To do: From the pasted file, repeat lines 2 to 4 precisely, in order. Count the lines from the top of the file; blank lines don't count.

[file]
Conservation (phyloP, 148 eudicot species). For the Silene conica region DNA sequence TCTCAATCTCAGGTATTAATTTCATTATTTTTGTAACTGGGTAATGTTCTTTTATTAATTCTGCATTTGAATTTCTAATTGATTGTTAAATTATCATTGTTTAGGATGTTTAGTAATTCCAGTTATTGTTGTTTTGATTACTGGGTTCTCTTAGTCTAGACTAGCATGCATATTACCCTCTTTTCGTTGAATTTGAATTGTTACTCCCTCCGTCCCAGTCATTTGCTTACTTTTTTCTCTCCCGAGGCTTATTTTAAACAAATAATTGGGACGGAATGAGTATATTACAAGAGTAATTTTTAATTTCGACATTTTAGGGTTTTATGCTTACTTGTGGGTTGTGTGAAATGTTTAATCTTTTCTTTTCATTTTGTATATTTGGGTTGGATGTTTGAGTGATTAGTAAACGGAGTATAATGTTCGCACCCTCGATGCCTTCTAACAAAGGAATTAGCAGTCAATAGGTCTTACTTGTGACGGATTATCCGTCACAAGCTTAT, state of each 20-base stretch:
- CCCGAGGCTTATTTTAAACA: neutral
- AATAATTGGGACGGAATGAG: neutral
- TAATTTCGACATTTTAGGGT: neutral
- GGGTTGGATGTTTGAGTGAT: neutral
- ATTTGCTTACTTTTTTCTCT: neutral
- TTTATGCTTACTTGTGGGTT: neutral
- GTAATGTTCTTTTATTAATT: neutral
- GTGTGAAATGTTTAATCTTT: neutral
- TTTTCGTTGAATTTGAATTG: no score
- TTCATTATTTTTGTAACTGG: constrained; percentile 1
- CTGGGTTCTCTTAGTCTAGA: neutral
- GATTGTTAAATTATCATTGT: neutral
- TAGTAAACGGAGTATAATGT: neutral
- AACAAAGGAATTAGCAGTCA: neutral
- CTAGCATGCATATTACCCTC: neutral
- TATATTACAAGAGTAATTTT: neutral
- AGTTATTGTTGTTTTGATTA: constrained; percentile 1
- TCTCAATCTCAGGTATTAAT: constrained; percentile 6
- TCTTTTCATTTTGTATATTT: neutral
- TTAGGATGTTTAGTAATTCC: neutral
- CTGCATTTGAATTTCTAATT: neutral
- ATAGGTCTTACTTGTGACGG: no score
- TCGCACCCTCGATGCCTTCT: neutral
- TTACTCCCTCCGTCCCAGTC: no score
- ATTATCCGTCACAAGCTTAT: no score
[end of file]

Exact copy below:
- CCCGAGGCTTATTTTAAACA: neutral
- AATAATTGGGACGGAATGAG: neutral
- TAATTTCGACATTTTAGGGT: neutral